For those of you who are fathers of teenage or soon-to-be-teen girls, Valentine's Day might make you a bit nervous. Your daughter's interest in boys, or more likely boys' interest in your daughter, might seem a bit scary to you. You want nothing but the best for your little girl, but you may not know how to navigate this uncharted territory.
As a daughter, let me encourage you to not back away from being involved in this part of your daughter’s life. She needs you, even if she doesn’t act like it. Take it from someone who is now glad her dad didn’t back away when the tricky stuff of teen relationships surfaced for the first time.
Talking to my dad about boys was the last thing I wanted to do as a fifteen-year-old. I thought my parents wouldn't understand or would freak out and tell me I was too young to be thinking about boys. Learning to be transparent with my parents about guys was a process and my dad gets a lot of credit for patiently helping me build a stronger relationship with him in this arena.
Three things my dad said during that phase of my life stuck with me to this day and helped me realize that my parents had my best interest in mind when it came to relationships.
In one of the first conversations I had with my dad about a guy I had a crush on, my dad told me, “Renae, your significance is not based on what a guy thinks about you or what your friends think about you. You are significant to your family and to the Lord and that is more important.”
I knew that of course, but hearing my dad say that meant a lot and built my sense of self-worth.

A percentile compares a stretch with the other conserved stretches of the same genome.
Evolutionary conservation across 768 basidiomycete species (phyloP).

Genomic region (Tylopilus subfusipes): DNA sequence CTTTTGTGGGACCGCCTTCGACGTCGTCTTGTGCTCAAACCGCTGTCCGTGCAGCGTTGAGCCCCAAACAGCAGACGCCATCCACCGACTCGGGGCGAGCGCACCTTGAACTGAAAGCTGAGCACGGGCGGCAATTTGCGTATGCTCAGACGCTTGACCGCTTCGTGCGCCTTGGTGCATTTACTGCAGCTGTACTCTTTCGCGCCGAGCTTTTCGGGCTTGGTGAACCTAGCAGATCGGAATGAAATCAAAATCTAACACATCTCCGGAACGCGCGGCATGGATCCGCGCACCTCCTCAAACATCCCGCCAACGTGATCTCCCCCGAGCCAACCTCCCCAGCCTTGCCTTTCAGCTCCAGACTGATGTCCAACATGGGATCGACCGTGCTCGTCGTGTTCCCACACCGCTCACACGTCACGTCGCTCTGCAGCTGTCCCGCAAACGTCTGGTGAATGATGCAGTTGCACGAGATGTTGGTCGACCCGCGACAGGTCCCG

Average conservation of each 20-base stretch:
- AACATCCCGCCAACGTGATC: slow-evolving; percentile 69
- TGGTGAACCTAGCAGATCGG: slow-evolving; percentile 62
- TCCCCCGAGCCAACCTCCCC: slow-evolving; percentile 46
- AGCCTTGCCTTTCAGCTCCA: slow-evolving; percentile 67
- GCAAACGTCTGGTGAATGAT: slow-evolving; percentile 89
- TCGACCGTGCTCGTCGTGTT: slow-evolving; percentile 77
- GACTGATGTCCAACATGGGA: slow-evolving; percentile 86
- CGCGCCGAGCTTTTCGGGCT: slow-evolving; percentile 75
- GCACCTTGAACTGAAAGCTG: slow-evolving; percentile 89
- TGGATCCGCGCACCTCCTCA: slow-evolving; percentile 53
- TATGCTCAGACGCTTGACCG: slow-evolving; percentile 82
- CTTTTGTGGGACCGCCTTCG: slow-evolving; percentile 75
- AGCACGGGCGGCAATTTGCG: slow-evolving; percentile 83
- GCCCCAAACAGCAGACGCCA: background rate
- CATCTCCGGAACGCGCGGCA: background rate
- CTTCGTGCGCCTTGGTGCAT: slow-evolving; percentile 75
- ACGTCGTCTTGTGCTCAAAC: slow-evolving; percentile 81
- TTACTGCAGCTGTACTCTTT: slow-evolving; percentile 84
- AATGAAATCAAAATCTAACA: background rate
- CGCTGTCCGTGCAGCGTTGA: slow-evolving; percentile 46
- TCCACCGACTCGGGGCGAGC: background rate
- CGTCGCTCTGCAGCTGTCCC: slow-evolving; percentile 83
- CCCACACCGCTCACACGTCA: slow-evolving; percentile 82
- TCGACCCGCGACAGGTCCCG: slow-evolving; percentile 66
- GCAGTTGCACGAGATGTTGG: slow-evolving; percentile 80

As a sixteen-year-old, I hid from my parents a correspondence I had begun with a guy friend (okay, he was more than a friend). My attempts at secrecy failed. Lesson learned: parents find things out. In a rather difficult conversation with my parents, my dad said, “I want to be the guardian of your heart, Renae. But I can’t do that unless I know what’s going on in your life, and I can’t know that unless you talk to me!”
My dad’s willingness to challenge me like that helped me realize that he wanted to protect me from unnecessary heartache at a young age and that he would be my best guide in relationships with guys. But, I had to let him do so by sharing with him what was going on in my life.
As my parents and I worked through these situations, they didn’t always handle things in the best possible way, but their motive was always to do what was best for me. “We’re figuring this out as we go, Renae. If I’ve ever done something wrong for the right reason, this was it.”
My dad asked me to be patient with them. In the end, we ultimately had the same goal – my success and happiness in life – and we’d get there in better shape if we were on the same team and had grace for each other’s mistakes.
It’s been ten years since those formative experiences. My parents and I are now navigating what our relationship looks like now that I am an independent adult. But those three lessons from my teen years stick with me: 1) My family loves me for who I am and my worth is not defined by other people. 2) Being open with my dad is a good thing. 3) It’s learning process for all of us and we need to have grace and understanding for each other.
So, Dads, if this Valentine’s Day your daughter brings home a little something from a secret admirer, take the opportunity to engage her and let her know you care about that part of her life. More importantly, make sure she knows through your words and actions that her dad loves her exactly as she is and will always work for what’s best for her.